Here's a question. Is it entirely necessary to allot space behind the benches for the media to have nothing better to do than stare at the bench player's butts? How about we move them to either side of the bench here and move everything back to allow continuation of a play on the sidelines? Why not also give defenses a grace zone of the entire white painted six-foot wide sideline strip for any contact prior to a whistle being blown? Quarterbacks can then use that knowledge at their discretion and still be ready to take a shot until they cross completely off the strip. If a QB get's first struck after completely exiting the white line - make it rain yellow. 

Wah-lah! Problem solved. Someone give me a Starbucks. 

Let's continue on. 

Problem #2: Quarterbacks Sliding Too Late In Open Field

This is the more common issue I've noticed numerous times this year that literally no one seems to understand but me. This one hits home because my Chicago Bears are are one of the biggest culprits too. The amount of unnecessary roughness penalties on scrambling quarterbacks is more than double what is was in the 2000s with 2022 second highest only to an apparently wild 2013 season.

You'd think penalties designed to deter DBs from making such reckless decisions would - I don't know - deter it from happening. Interesting how the whole idea is to make the game safer yet at the same time having no effect on making said game safer. Almost like it's really to make the NFL's ass more covered? You know, a story a judge in a class action suit would find believable. Hmm… Interesting. Here's a thought. What if the reason the penalties are having no effect is because aside from a few actual bad DB decisions, it's really the quarterback's fault for sliding too late?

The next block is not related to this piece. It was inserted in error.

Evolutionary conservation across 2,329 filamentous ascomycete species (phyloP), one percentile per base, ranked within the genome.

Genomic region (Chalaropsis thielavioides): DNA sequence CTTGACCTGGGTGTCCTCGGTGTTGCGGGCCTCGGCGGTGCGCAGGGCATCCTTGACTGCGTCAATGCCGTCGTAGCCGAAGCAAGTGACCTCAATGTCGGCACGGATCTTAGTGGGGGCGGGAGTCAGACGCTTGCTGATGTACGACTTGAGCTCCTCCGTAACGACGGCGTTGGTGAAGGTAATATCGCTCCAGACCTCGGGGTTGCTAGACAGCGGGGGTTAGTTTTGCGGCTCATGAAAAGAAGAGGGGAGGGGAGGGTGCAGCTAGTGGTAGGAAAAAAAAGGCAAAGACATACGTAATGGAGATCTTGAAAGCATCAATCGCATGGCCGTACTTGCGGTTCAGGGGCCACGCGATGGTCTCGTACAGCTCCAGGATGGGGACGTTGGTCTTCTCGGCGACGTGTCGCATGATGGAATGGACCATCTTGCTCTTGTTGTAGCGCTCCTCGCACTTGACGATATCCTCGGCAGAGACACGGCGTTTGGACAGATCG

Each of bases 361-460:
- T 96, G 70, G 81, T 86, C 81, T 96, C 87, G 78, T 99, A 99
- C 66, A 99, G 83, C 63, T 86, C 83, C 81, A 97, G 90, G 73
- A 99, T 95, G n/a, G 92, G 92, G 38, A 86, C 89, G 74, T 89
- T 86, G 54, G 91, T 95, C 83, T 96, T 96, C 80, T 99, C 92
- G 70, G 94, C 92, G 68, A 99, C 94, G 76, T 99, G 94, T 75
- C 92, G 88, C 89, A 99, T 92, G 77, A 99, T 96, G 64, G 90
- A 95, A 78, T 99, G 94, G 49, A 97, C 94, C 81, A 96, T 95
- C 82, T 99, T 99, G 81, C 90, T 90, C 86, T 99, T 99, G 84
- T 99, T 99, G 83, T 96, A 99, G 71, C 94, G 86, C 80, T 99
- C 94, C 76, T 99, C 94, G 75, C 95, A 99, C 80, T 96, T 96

Take the end of the first half of the Wild Card game when Geno Smith was trying to get as many yards as possible to get into field goal range with seconds left. Like with Mahomes, it was a critical point in the game where Geno was hell bent on making a great play.

Everyone was conned into thinking this was a purposeful, dirty hit. It wasn't. You can clearly pause it and see Ward square up and begin his commitment to the tackle before Smith was in his sliding motion. By the time Ward could tell a slide was coming, the only way to stop would be to defy laws of physics. If you want to tell me it was dirty because Ward went low towards Smith's head then congratulations for having a brain the size of a snail. Ward targeted what would have been the midsection of a non-sliding Geno. The entire point of Ward dropping down was to make sure his target wasn't Geno's head. 

So what's the fix? It's pretty simple. Ban sliding. It's fucking dangerous. You're literally asking a player with zero game-speed training to be able to tell when the right time to slide is so he can gain as many yards as possible in critical game situations before a defender commits to a tackle. And when he inevitably underestimates when is too late, he's literally (well, figuratively) putting his head on a tee to be hit by a defender who is ironically trying to avoid the head by going midsection. I think the ancient Greeks would call this a tragedy. 

Now I already know what you're thinking. Without the option to slide the quarterback is left vulnerable to get tackled which takes a toll. Here's my official response to this. (Looks left… looks right) THEN DON'T FUCKING RUN. 

Sorry. Lost my cool again! For real though, just do the Peyton Manning forward dive/fall thing he used to do that looked like he was doing a crouch and cover drill instead. I just don't understand how everyone can be so wrong on this issue and my Copernicus ass is left being right pouting to himself about it all alone. Just remember this blog when people come around to this. That's all I ask. 

Oh, and one last thing Mr. McKay. Maybe go with a half windsor next time. Enjoy your coffee.

- Jeffro